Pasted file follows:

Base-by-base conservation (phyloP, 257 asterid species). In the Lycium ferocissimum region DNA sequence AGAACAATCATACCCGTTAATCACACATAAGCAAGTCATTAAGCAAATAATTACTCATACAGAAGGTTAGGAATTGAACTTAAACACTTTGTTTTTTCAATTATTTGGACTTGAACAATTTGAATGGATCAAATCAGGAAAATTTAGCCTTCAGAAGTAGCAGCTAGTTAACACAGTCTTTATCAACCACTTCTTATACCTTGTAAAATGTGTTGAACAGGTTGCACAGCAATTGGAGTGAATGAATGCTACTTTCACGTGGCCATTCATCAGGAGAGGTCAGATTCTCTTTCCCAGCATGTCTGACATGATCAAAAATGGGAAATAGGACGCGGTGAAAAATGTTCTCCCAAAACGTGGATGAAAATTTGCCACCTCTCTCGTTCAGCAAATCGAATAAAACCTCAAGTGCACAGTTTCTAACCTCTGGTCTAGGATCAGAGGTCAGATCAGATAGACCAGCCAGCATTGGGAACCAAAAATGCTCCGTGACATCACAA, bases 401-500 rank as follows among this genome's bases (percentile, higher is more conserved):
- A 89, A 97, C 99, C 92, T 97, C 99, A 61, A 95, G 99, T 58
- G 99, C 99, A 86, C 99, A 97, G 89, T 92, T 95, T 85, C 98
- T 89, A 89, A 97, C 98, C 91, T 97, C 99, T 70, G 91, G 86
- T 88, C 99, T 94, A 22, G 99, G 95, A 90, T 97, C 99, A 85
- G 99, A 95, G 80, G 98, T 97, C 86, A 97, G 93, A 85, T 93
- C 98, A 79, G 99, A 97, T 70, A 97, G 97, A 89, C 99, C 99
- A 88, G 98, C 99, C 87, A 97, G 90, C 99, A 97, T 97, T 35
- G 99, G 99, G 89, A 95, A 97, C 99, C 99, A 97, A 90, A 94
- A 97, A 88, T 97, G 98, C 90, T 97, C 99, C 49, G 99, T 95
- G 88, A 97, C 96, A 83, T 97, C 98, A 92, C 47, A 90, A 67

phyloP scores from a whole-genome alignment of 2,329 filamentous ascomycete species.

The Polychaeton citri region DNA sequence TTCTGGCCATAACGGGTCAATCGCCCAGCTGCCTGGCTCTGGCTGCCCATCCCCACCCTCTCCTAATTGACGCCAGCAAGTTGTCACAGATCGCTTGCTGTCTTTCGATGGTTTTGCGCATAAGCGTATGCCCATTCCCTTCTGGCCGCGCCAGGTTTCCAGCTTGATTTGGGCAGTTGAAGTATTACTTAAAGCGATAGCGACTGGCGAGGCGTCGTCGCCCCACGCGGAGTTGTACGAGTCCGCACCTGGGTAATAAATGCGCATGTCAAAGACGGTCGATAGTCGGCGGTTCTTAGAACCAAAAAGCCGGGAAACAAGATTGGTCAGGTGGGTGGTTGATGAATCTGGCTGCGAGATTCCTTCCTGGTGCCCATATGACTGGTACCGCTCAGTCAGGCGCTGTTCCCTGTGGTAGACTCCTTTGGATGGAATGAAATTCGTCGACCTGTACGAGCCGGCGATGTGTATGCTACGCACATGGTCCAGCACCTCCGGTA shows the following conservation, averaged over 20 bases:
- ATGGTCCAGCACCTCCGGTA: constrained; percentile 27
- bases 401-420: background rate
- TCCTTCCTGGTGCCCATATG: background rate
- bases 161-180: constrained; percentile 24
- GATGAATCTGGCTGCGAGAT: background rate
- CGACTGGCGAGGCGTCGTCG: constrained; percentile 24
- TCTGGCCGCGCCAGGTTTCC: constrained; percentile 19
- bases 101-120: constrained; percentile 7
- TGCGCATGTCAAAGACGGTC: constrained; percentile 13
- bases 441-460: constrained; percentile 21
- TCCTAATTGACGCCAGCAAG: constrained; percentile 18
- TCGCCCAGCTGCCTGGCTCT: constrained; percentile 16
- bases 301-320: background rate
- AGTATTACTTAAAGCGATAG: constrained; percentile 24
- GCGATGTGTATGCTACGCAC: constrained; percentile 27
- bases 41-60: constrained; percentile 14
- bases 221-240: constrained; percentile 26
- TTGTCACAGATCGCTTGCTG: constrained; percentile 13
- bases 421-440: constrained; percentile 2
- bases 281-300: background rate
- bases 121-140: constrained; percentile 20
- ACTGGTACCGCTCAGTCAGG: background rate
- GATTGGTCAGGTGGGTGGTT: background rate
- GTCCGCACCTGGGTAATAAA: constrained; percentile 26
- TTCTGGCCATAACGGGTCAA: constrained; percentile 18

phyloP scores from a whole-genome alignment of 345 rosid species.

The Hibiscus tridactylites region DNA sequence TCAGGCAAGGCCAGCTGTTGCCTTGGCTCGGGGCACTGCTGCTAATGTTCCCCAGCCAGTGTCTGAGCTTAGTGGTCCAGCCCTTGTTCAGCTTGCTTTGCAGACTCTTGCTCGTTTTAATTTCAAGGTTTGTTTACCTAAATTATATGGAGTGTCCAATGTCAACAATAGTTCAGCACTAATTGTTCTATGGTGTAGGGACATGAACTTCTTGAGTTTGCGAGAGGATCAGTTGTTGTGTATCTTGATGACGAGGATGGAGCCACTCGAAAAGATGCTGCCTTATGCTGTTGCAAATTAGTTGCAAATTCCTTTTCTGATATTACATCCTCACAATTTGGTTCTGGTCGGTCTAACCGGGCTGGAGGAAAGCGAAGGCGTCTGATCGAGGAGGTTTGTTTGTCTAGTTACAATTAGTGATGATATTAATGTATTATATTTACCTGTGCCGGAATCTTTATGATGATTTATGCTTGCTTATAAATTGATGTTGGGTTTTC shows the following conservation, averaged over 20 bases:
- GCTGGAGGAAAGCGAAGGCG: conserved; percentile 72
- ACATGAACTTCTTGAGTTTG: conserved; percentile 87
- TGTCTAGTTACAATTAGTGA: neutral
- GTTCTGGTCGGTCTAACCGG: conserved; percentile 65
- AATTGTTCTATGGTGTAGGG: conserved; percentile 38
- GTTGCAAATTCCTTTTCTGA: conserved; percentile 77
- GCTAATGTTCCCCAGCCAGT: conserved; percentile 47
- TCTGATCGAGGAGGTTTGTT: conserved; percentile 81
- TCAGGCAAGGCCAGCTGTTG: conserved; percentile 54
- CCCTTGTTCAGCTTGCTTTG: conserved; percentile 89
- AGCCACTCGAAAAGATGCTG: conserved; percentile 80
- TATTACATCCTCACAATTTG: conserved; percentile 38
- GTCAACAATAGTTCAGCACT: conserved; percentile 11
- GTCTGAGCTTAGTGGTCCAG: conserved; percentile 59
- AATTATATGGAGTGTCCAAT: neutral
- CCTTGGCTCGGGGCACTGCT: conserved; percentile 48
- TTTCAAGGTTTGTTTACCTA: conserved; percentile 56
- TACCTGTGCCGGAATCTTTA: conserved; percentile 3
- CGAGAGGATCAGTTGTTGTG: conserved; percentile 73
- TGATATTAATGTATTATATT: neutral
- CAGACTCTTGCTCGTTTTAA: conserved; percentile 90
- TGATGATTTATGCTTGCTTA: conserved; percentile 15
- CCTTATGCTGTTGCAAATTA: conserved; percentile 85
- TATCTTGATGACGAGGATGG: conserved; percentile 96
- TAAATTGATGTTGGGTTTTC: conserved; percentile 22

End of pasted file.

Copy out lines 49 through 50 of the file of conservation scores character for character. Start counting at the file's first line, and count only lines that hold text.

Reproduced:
- TCAGGCAAGGCCAGCTGTTG: conserved; percentile 54
- CCCTTGTTCAGCTTGCTTTG: conserved; percentile 89